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and that, (slight as was the effect, since it influenced girls more than it influenced boys), it was unlikely to have been due to toxic action on the foetus. That the latter observers carried their observations on this matter a few steps farther than did Professor Laitinen is possibly true, but, needless to say, this fact does not in itself render their conclusions any the more valid, in fact, their additional steps only served to lead them further from the truth. Laitinen's previous researches on the effects of small quantities of alcohol on animals, and the degeneration which he claimed to have found in their offspring, would appear to have much more value because it is not probable that the offspring of animale inherited a parental neurosis or psychosis to which the effects of alcohol had been added and transmitted as such to the offspring.

The problem which has engaged the attention of Professor Carl Pearson and Miss Elderton and which has called for so much spirited and adverse criticism, briefly stated is: Does parental alcoholism (apart from parental degeneracy, which, together with a tendency to alcoholism, is heritable) influence the physique and ability of offspring?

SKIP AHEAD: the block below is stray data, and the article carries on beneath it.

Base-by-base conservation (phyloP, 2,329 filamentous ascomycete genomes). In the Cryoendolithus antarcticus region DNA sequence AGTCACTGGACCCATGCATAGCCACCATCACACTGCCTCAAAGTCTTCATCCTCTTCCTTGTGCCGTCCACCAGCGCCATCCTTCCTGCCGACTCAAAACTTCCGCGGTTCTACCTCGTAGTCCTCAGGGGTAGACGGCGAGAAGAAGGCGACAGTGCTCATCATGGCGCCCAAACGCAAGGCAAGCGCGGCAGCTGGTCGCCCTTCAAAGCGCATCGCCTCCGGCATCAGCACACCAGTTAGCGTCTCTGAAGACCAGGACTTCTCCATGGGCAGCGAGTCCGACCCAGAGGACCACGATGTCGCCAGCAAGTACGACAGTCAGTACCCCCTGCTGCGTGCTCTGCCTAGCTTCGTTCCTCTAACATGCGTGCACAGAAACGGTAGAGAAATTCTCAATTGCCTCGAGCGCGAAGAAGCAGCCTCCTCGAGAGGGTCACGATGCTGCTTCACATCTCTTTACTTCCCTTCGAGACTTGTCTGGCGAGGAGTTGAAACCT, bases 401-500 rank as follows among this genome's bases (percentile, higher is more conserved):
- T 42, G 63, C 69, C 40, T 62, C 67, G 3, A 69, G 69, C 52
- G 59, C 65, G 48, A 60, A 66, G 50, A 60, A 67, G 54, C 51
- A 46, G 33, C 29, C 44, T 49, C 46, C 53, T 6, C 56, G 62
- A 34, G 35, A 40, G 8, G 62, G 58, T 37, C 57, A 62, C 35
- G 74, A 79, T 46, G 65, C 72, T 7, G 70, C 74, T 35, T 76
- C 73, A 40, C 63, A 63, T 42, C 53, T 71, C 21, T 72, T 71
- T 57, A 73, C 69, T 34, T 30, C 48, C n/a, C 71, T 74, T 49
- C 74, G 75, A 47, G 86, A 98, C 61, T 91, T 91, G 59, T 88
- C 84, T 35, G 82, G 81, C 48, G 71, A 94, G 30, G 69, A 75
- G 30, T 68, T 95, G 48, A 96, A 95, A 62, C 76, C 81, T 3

It has already been pointed out by Sir Victor Horsley, Dr: Mary Sturge and many others, that the statistics contained in the memoir issued from the Eugenics Laboratory were fallacious, owing to failure in first eliminating such sources of error as were due to the inclusion of side issues, the indefiniteness of standardsof alcoholism, health, and degeneracy, and the somewhat vague conception as to what constitutes heredity. There was also failure to equalize or exclude altogether such variations in environment as might possibly have affected the germ-plasm of the parents of the offspring independently of the influence of alcohol itself. As I have elsewhere stated, it is obvious that it is well-nigh impossible to find a definite uniformity of phenomena on which to base statistics which shall be accurate in every particular. Thus, we cannot exclude all variations in environment, nor can we neglect the possibility of the diminution or the intensification of degeneracy in successive generations when influenced by a continuation of the same or different environmental defects.

In order to define standards of parental degeneracy and alcoholism and their effects on the offspring, it is of course essentiai that we should note the sex, age at incidence, the nature and degree of the defect, and any evidences of inheritance as may pertain